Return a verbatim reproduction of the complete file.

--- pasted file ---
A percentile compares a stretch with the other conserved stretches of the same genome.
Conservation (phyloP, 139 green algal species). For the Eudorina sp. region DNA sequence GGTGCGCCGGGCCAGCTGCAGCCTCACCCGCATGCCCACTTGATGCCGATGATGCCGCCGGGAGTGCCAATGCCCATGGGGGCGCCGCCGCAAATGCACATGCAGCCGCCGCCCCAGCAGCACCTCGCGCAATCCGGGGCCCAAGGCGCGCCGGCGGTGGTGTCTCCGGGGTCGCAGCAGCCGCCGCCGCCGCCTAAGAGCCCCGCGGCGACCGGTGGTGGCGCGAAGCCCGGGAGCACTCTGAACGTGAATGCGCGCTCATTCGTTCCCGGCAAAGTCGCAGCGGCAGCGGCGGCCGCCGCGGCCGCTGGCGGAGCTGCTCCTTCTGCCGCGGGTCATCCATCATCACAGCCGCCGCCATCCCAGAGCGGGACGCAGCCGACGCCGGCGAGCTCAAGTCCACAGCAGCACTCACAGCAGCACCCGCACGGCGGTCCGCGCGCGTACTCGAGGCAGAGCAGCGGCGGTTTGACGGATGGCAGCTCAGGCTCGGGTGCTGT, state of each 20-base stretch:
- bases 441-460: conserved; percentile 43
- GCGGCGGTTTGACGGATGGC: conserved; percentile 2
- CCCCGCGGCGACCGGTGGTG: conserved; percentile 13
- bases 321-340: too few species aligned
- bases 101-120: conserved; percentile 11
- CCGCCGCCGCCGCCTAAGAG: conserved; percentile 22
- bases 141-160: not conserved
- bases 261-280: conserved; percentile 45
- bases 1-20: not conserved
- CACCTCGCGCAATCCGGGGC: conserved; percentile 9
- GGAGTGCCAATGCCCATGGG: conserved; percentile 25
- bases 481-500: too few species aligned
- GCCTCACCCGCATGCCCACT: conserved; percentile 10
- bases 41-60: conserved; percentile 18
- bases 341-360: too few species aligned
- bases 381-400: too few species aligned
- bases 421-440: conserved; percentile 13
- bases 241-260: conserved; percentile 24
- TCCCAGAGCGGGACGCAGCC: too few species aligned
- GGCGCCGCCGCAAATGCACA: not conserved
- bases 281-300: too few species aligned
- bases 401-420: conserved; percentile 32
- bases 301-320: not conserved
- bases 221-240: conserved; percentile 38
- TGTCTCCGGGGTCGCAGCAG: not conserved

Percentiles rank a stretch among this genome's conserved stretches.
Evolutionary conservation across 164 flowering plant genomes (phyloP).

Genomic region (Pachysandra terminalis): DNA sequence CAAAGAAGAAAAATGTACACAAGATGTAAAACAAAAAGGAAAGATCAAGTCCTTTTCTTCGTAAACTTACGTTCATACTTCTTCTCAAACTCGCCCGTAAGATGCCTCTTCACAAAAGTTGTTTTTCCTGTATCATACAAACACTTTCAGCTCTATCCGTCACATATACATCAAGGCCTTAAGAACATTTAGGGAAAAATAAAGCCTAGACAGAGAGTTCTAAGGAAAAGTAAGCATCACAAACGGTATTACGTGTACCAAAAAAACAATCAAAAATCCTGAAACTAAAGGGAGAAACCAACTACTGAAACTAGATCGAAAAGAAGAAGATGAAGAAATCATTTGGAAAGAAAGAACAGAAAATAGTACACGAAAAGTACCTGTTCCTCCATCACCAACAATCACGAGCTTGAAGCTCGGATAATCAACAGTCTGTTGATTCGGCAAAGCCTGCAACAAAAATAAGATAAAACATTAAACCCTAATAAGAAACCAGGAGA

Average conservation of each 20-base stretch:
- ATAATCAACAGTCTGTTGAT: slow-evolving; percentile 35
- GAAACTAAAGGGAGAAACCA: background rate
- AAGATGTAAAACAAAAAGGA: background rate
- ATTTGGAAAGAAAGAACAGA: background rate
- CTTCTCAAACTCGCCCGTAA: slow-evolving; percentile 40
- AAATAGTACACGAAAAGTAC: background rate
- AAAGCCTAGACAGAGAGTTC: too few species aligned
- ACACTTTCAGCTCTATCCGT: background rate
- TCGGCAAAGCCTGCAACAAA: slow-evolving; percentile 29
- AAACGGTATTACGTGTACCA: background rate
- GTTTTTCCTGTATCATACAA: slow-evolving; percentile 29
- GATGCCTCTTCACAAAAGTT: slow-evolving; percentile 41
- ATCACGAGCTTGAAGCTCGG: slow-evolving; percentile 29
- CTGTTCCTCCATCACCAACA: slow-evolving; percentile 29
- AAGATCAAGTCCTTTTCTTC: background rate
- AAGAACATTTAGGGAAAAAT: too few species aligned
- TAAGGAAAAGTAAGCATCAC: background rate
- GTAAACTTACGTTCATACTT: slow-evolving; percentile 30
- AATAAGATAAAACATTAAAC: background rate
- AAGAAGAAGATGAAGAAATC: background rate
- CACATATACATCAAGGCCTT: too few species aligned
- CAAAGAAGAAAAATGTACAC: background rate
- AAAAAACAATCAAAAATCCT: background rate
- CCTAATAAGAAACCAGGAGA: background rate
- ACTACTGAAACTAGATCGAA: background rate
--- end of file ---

A percentile compares a stretch with the other conserved stretches of the same genome.
Conservation (phyloP, 139 green algal species). For the Eudorina sp. region DNA sequence GGTGCGCCGGGCCAGCTGCAGCCTCACCCGCATGCCCACTTGATGCCGATGATGCCGCCGGGAGTGCCAATGCCCATGGGGGCGCCGCCGCAAATGCACATGCAGCCGCCGCCCCAGCAGCACCTCGCGCAATCCGGGGCCCAAGGCGCGCCGGCGGTGGTGTCTCCGGGGTCGCAGCAGCCGCCGCCGCCGCCTAAGAGCCCCGCGGCGACCGGTGGTGGCGCGAAGCCCGGGAGCACTCTGAACGTGAATGCGCGCTCATTCGTTCCCGGCAAAGTCGCAGCGGCAGCGGCGGCCGCCGCGGCCGCTGGCGGAGCTGCTCCTTCTGCCGCGGGTCATCCATCATCACAGCCGCCGCCATCCCAGAGCGGGACGCAGCCGACGCCGGCGAGCTCAAGTCCACAGCAGCACTCACAGCAGCACCCGCACGGCGGTCCGCGCGCGTACTCGAGGCAGAGCAGCGGCGGTTTGACGGATGGCAGCTCAGGCTCGGGTGCTGT, state of each 20-base stretch:
- bases 441-460: conserved; percentile 43
- GCGGCGGTTTGACGGATGGC: conserved; percentile 2
- CCCCGCGGCGACCGGTGGTG: conserved; percentile 13
- bases 321-340: too few species aligned
- bases 101-120: conserved; percentile 11
- CCGCCGCCGCCGCCTAAGAG: conserved; percentile 22
- bases 141-160: not conserved
- bases 261-280: conserved; percentile 45
- bases 1-20: not conserved
- CACCTCGCGCAATCCGGGGC: conserved; percentile 9
- GGAGTGCCAATGCCCATGGG: conserved; percentile 25
- bases 481-500: too few species aligned
- GCCTCACCCGCATGCCCACT: conserved; percentile 10
- bases 41-60: conserved; percentile 18
- bases 341-360: too few species aligned
- bases 381-400: too few species aligned
- bases 421-440: conserved; percentile 13
- bases 241-260: conserved; percentile 24
- TCCCAGAGCGGGACGCAGCC: too few species aligned
- GGCGCCGCCGCAAATGCACA: not conserved
- bases 281-300: too few species aligned
- bases 401-420: conserved; percentile 32
- bases 301-320: not conserved
- bases 221-240: conserved; percentile 38
- TGTCTCCGGGGTCGCAGCAG: not conserved

Percentiles rank a stretch among this genome's conserved stretches.
Evolutionary conservation across 164 flowering plant genomes (phyloP).

Genomic region (Pachysandra terminalis): DNA sequence CAAAGAAGAAAAATGTACACAAGATGTAAAACAAAAAGGAAAGATCAAGTCCTTTTCTTCGTAAACTTACGTTCATACTTCTTCTCAAACTCGCCCGTAAGATGCCTCTTCACAAAAGTTGTTTTTCCTGTATCATACAAACACTTTCAGCTCTATCCGTCACATATACATCAAGGCCTTAAGAACATTTAGGGAAAAATAAAGCCTAGACAGAGAGTTCTAAGGAAAAGTAAGCATCACAAACGGTATTACGTGTACCAAAAAAACAATCAAAAATCCTGAAACTAAAGGGAGAAACCAACTACTGAAACTAGATCGAAAAGAAGAAGATGAAGAAATCATTTGGAAAGAAAGAACAGAAAATAGTACACGAAAAGTACCTGTTCCTCCATCACCAACAATCACGAGCTTGAAGCTCGGATAATCAACAGTCTGTTGATTCGGCAAAGCCTGCAACAAAAATAAGATAAAACATTAAACCCTAATAAGAAACCAGGAGA

Average conservation of each 20-base stretch:
- ATAATCAACAGTCTGTTGAT: slow-evolving; percentile 35
- GAAACTAAAGGGAGAAACCA: background rate
- AAGATGTAAAACAAAAAGGA: background rate
- ATTTGGAAAGAAAGAACAGA: background rate
- CTTCTCAAACTCGCCCGTAA: slow-evolving; percentile 40
- AAATAGTACACGAAAAGTAC: background rate
- AAAGCCTAGACAGAGAGTTC: too few species aligned
- ACACTTTCAGCTCTATCCGT: background rate
- TCGGCAAAGCCTGCAACAAA: slow-evolving; percentile 29
- AAACGGTATTACGTGTACCA: background rate
- GTTTTTCCTGTATCATACAA: slow-evolving; percentile 29
- GATGCCTCTTCACAAAAGTT: slow-evolving; percentile 41
- ATCACGAGCTTGAAGCTCGG: slow-evolving; percentile 29
- CTGTTCCTCCATCACCAACA: slow-evolving; percentile 29
- AAGATCAAGTCCTTTTCTTC: background rate
- AAGAACATTTAGGGAAAAAT: too few species aligned
- TAAGGAAAAGTAAGCATCAC: background rate
- GTAAACTTACGTTCATACTT: slow-evolving; percentile 30
- AATAAGATAAAACATTAAAC: background rate
- AAGAAGAAGATGAAGAAATC: background rate
- CACATATACATCAAGGCCTT: too few species aligned
- CAAAGAAGAAAAATGTACAC: background rate
- AAAAAACAATCAAAAATCCT: background rate
- CCTAATAAGAAACCAGGAGA: background rate
- ACTACTGAAACTAGATCGAA: background rate